To ease communication between outlets, the concept of a variable is also known outside of the single outlets. This makes it possible e.g. to pass a variable from a Java outlet to a Velocity template in the same generation process.

Variables have different scopes. The scope defines where a certain variable is visible. The current scopes are "OUTLET" (the variable is only visible in this outlet), "CHILDREN" (the variable is visible to the current outlet and all outlets called by it), "FILE" (the variable is visible during the generation of the current file), and "GLOBAL" (the variable is always visible).

Note that scopes and namespaces are orthogonal concepts, i.e. a variable is visible only if it has a sufficient scope and the correct namespace.


The Torque generator encourages to use modularized outlets, in order to reuse them or drop, replace or add parts into the generation process. To connect one outlet to another, mergepoints can be used. A mergepoint is a place where the output of one outlet can be fed into another outlet.

If a mergepoint is encountered during the generation process, one or more actions may be performed, depending of the configuration of the current outlet. Typically, these actions describe how to traverse the source tree. An example would be "invoke the outlet xyz for all children of the current element and insert the output here".

If no action is defined at a mergepoint, it is left unused. This should be used to insert extension points in the outlets, as a placeholder for additional output. E.g. if you write a velocity template which generates a java class, it makes sense to create unused extension points where additional methods can be inserted (without changing the template).


If outlets are created in a modular manner, it is desirable that some options and variables are visible only to one outlet, while others should be visible to all outlets. To support this, outlets, options and variables can be assigned a namespace. Namespace elements are separated by dots. Generators see only options and variables which live in their namespace or in parent namespaces.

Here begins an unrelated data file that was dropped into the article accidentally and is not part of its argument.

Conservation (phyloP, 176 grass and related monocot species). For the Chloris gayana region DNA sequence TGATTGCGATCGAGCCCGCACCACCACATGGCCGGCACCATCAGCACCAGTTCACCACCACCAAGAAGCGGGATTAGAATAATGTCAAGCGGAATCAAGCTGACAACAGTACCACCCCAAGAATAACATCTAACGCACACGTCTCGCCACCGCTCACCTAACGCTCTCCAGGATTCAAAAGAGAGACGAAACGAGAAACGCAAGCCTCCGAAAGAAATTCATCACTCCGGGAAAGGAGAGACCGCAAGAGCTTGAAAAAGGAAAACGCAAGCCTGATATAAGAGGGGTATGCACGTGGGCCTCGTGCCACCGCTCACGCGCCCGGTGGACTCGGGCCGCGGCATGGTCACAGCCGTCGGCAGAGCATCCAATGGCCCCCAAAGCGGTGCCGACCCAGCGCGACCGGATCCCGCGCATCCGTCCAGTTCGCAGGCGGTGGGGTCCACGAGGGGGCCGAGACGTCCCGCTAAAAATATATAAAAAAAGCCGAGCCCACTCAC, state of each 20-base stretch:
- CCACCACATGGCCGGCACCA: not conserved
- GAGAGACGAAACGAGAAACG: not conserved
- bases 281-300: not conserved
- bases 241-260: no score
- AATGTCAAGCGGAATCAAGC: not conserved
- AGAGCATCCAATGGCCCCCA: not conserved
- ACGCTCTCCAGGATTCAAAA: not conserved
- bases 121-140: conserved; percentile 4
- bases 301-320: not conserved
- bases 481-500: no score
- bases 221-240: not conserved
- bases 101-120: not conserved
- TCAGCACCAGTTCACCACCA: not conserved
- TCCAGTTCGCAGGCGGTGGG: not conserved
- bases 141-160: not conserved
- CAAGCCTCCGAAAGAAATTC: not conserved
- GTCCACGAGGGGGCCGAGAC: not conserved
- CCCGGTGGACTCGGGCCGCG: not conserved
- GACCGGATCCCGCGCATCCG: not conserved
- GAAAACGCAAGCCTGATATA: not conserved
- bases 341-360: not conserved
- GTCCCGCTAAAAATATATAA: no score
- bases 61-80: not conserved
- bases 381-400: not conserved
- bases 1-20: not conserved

For example, the outlet with the fully qualified name "org.apache.torque.generator.classnameToFilename" lives in the namespace "org.apache.torque.generator" and will only see variables and options set in that namespace or in the parent namespaces "org.apache.torque", "org.apache", "org" and "". The namespace "" is also called the root namespace, variables and options therein are visible to all outlets.

You do not need to use namespaces; if you do not prefix any name with a namespace, every option and variable will be seen by every template.


The configuration of the Torque generator tells the Controller which option files are read, which output files are produced from which Outlets and Sources, which SkipDeciders and which Transformers should be used, and which Outlets are connected to which Mergepoints. The configuration of the Torque generator is described in detail in the configuration section of the Torque generation documentation.


The Torque generator offers overriding via a parent-child mechanism. A generator configuration can inherit from another generator configuration; and settings can be overridden or added. This can be used to customize the generation output. A common way to change the output is to add or change Outlets which are used by the generation mechanism. E.g. one can replace a template in all places by overriding an Outlet definition in a child configuration, or one can disable the use of an outlet in a place by overriding a Mergepoint definition.